Following in the footsteps of the Razor Gangs
13 April 2018
The Tradesman's Arms Hotel, corner Liverpool and Palmer Streets, Darlinghurst c. 1930. NSW Police Forensic Photography Archive, Sydney Living Museums.
Step into Sydney’s seedy underworld with Larry Writer, author of Razor: Tilly Devine and the razor gangs as he explores the mean streets of Kings Cross, Woolloomooloo, East Sydney and Darlinghurst as featured on his Razorhurst walking tours.
First location: El Alamein Fountain
Stroll today through the heritage-listed streets of Sydney’s salubrious inner east to a cafe, club, gallery or friend’s million-dollar flat, and the most calamitous thing to befall you would be, if you were very unlucky, stepping in designer-dog poo. Yet, unimaginably, in the early decades of the 20th century anyone venturing here – say into Darlinghurst Road where we’re standing now – could have been taking their life in their hands
In the 1920s and 30s, the area was one of the most dangerous in the land, the kingdom of the razor gangs and of their notorious leaders Tilly Devine, Kate Leigh and Norman Bruhn.
Kings Cross, Paddington, Darlinghurst, Surry Hills and Woolloomooloo were sprawling slums of unsanitary, ramshackle Victorian terraces and makeshift shacks teeming with criminals, drunks and drug addicts, and those too desperately poor to escape via the new transport networks to the city’s burgeoning outer garden suburbs like Strathfield, Chatswood, Gordon and Rockdale.
Rear view of buildings on Norman Street and Oxford Lane, with stairs to Oxford Street, Darlinghurst, c 1920s NSW Police Forensic Photography Archive, Justice and Police Museum, Sydney Living Museums
The death rate in the inner east was 20 per cent higher than anywhere else in Sydney, and no wonder, for it was home to rampant disease, rats the size of cats, and razor-wielding gangsters who turned the labyrinthine alleys and dunny lanes into bloody battlefields and gave East Sydney the nickname Razorhurst.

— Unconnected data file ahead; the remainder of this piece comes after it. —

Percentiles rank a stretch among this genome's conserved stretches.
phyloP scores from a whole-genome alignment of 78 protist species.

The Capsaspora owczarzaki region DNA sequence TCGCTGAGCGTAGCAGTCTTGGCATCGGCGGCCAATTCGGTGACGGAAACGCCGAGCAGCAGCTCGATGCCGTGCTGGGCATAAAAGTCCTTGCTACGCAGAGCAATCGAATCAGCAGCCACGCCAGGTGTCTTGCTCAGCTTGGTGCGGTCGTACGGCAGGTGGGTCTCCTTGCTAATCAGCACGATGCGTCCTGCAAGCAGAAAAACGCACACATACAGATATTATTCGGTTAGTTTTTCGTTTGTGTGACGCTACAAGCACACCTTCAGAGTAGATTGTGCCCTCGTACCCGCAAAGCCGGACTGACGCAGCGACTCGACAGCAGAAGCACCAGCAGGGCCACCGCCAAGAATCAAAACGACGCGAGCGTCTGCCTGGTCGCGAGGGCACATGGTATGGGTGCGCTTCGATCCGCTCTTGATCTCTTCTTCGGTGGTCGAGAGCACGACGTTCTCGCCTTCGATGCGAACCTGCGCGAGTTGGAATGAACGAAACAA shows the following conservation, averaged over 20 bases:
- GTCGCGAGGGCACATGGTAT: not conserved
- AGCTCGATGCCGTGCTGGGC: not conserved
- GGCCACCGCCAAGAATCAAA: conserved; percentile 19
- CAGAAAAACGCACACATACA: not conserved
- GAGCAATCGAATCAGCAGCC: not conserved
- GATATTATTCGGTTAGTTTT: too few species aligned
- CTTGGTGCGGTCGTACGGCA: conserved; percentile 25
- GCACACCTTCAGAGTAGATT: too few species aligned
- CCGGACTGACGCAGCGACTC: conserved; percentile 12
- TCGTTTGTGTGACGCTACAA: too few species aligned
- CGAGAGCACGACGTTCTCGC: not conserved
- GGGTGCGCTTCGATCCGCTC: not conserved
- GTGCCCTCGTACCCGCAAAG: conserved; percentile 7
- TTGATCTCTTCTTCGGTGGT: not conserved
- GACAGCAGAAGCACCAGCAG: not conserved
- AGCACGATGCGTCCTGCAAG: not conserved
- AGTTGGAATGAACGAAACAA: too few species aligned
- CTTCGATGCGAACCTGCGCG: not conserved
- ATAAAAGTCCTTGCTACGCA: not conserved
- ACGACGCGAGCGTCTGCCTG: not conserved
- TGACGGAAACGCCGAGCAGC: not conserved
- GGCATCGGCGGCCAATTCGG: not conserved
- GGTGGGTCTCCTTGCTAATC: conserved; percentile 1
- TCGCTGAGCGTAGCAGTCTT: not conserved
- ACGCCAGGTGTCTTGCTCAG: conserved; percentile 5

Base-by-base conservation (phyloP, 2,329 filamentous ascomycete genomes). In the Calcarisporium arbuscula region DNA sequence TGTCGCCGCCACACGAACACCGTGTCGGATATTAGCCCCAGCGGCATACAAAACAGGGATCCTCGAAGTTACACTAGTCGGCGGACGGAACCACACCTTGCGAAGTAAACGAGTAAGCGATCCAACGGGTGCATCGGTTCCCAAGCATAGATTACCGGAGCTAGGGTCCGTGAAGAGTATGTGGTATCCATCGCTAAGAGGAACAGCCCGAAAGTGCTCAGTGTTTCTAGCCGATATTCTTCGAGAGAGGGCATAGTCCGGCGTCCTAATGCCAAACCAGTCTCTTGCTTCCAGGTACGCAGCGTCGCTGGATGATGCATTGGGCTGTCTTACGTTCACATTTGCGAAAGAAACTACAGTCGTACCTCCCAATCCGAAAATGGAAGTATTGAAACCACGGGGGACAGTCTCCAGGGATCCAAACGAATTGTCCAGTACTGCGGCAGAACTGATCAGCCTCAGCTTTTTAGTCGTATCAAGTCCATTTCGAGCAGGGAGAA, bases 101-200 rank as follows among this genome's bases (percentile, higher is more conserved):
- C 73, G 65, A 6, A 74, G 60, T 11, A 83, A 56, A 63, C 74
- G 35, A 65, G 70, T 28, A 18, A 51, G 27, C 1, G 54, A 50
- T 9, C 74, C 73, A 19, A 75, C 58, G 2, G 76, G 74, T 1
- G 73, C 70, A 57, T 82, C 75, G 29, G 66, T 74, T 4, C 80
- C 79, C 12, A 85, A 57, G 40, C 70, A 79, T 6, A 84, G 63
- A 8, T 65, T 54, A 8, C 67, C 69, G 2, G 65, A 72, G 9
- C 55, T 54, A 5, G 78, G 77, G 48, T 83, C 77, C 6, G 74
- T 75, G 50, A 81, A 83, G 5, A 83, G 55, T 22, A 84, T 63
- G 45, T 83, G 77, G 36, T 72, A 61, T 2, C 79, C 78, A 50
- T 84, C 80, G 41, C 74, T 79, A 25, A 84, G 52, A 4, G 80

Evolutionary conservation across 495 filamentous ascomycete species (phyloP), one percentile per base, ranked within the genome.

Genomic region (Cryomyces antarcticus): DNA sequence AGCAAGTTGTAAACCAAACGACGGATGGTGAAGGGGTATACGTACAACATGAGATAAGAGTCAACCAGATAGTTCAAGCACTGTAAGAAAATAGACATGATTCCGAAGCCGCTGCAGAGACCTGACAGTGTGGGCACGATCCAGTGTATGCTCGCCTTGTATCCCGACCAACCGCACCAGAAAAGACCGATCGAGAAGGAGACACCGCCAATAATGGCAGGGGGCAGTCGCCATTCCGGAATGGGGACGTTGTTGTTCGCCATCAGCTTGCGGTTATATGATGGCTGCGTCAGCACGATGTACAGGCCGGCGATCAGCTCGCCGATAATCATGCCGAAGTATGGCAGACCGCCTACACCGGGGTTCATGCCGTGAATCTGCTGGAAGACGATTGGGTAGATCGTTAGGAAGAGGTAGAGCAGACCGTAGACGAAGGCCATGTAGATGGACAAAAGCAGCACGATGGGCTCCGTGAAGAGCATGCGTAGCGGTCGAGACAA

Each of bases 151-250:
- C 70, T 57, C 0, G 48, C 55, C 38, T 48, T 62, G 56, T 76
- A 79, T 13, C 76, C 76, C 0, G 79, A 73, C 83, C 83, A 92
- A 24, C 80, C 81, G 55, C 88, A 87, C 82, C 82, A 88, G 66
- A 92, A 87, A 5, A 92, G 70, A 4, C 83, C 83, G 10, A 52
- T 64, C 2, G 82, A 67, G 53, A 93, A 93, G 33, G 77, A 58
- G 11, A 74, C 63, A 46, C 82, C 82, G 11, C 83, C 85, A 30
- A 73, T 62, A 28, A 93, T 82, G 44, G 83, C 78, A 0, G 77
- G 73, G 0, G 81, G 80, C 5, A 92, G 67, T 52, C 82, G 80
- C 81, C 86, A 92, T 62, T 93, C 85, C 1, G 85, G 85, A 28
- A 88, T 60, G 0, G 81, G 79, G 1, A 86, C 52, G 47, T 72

The newspapers of the day, The Sydney Morning Herald and especially the Truth, covered the razor gangs with as much enthusiasm as they report on football and celebrities today. Here’s an editorial from the Truth in September 1928. The purple prose gives an idea of the hysteria of the era:
William Street looking west to the city from East Sydney - Woolloomooloo, c 1920s - 1930s NSW Police Forensic Photography Archive, Justice and Police Museum, Sydney Living Museums
Copy negative from photograph of Kate Leigh, Special Photograph number D94, 2 July 1930, Central Police Station, Sydney. NSW Police Forensic Photography Archive, Justice and Police Museum, Sydney Living Museums
Matilda 'Tilly' Devine used a razor to slash a man's face in a barber's shop and was sentenced to two years gaol. She was Sydney's best-known brothel madam and her public quarrels with sly-grog queen Kate Leigh provided the media with an abundance of material. Aged 25. NSW Police Forensic Photography Archive, Justice & Police Museum, Sydney Living Museums
The streets of Sydney’s inner east, where the gangs rampaged, are still there to be explored today. Darlinghurst Road, Macleay, Kellett, William, Palmer, Bourke, Forbes, Crown, Chapel, Cathedral and Devonshire streets, Barcom Avenue and Butler Stairs may have changed in many ways, but a number of the old buildings and thoroughfares retain a threatening miasma. So let’s go back to the bad old days …
Kings Cross Police Station
The long criminal careers of Tilly Devine and Kate Leigh were spawned by a series of well-intended but wrong-headed laws enacted by the NSW Government in the early decades of the 20th century. Designed to eradicate crime, they had the opposite effect. In their wake, vice became a growth industry as criminal entrepreneurs like Tilly and Kate cashed in by ensuring the ongoing existence of vices beloved of many Australians, such as frequenting brothels, using cocaine, all-day drinking, and gambling.